Detection of two power-law tails in the probability distribution functions of massive GMCs

Research paper by N. Schneider, S. Bontemps, P. Girichidis, T. Rayner, F. Motte, P. Andre, D. Russeil, A. Abergel, L. Anderson, D. Arzoumanian, M. Benedettini, T. Csengeri, P. Didelon, J. D. Francesco, M. Griffin, et al.

Indexed on: 31 Jul '15Published on: 31 Jul '15Published in: arXiv - Astrophysics - Astrophysics of Galaxies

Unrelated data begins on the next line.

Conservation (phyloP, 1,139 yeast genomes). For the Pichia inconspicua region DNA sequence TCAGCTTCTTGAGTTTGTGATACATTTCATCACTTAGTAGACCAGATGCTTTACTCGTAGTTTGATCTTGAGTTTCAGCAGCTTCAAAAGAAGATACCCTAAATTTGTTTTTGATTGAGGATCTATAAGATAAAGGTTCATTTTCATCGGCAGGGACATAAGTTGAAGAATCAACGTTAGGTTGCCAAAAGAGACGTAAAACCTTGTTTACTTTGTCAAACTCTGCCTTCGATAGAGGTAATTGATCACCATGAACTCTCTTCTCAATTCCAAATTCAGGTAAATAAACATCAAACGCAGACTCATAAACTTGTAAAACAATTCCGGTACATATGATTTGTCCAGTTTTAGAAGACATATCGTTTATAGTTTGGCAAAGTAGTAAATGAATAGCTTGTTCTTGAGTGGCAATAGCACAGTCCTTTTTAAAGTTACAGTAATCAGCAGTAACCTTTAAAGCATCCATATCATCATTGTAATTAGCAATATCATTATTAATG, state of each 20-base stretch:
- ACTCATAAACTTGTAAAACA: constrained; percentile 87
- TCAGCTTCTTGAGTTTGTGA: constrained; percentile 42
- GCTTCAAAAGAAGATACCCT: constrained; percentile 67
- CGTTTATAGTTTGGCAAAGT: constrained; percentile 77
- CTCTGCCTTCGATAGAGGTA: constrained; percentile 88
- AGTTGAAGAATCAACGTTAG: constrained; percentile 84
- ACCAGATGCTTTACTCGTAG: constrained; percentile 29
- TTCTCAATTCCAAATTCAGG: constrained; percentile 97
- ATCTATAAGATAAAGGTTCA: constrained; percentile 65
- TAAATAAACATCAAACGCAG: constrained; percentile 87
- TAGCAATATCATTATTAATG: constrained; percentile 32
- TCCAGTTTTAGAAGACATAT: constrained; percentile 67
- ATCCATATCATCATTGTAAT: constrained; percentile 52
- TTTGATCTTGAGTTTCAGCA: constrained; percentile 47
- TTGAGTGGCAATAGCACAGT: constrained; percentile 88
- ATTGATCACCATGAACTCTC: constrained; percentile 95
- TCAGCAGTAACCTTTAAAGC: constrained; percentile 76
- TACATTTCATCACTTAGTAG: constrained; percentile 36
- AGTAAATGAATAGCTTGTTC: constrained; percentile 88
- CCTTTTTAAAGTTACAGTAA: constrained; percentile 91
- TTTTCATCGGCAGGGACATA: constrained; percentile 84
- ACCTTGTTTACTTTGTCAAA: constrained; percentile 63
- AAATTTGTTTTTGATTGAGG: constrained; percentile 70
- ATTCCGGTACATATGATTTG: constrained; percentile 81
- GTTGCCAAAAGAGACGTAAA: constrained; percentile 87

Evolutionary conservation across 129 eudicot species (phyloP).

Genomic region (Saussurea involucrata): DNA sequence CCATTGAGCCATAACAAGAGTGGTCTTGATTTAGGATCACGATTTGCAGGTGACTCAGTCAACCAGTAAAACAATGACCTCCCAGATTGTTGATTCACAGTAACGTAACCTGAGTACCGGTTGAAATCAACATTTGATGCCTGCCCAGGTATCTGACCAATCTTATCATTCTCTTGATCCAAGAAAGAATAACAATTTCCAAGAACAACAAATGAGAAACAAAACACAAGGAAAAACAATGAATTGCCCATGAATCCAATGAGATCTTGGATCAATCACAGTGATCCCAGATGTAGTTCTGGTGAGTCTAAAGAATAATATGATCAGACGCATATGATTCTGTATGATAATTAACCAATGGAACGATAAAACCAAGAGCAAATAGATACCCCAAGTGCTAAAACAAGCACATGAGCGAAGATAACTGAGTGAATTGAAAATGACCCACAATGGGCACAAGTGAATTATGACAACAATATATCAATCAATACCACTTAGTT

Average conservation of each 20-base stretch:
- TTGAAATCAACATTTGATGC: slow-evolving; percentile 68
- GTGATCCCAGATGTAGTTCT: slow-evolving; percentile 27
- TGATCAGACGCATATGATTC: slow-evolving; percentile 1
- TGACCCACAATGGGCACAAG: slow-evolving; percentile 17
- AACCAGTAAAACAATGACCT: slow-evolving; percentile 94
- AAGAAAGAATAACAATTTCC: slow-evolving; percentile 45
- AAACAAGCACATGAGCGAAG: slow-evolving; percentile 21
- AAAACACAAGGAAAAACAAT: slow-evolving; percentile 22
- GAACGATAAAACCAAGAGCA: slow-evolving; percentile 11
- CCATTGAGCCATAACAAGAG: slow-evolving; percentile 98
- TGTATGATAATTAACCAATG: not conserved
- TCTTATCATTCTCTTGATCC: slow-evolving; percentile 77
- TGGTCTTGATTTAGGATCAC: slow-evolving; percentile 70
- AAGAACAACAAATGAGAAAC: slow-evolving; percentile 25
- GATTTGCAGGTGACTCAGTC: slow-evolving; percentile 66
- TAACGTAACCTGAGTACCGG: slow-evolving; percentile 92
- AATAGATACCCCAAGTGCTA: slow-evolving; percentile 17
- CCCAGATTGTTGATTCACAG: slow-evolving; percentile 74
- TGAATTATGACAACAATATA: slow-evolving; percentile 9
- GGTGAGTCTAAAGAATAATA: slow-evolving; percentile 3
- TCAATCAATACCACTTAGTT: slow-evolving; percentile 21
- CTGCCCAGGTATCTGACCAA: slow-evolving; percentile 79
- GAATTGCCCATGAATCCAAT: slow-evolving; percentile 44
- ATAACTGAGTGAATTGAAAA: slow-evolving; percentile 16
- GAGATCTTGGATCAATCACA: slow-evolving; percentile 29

We report the novel detection of complex high-column density tails in the probability distribution functions (PDFs) for three high-mass star-forming regions (CepOB3, MonR2, NGC6334), obtained from dust emission observed with Herschel. The low column density range can be fit with a lognormal distribution. A first power-law tail starts above an extinction (Av) of ~6-14. It has a slope of alpha=1.3-2 for the rho~r^-alpha profile for an equivalent density distribution (spherical or cylindrical geometry), and is thus consistent with free-fall gravitational collapse. Above Av~40, 60, and 140, we detect an excess that can be fitted by a flatter power law tail with alpha>2. It correlates with the central regions of the cloud (ridges/hubs) of size ~1 pc and densities above 10^4 cm^-3. This excess may be caused by physical processes that slow down collapse and reduce the flow of mass towards higher densities. Possible are: 1. rotation, which introduces an angular momentum barrier, 2. increasing optical depth and weaker cooling, 3. magnetic fields, 4. geometrical effects, and 5. protostellar feedback. The excess/second power-law tail is closely linked to high-mass star-formation though it does not imply a universal column density threshold for the formation of (high-mass) stars.

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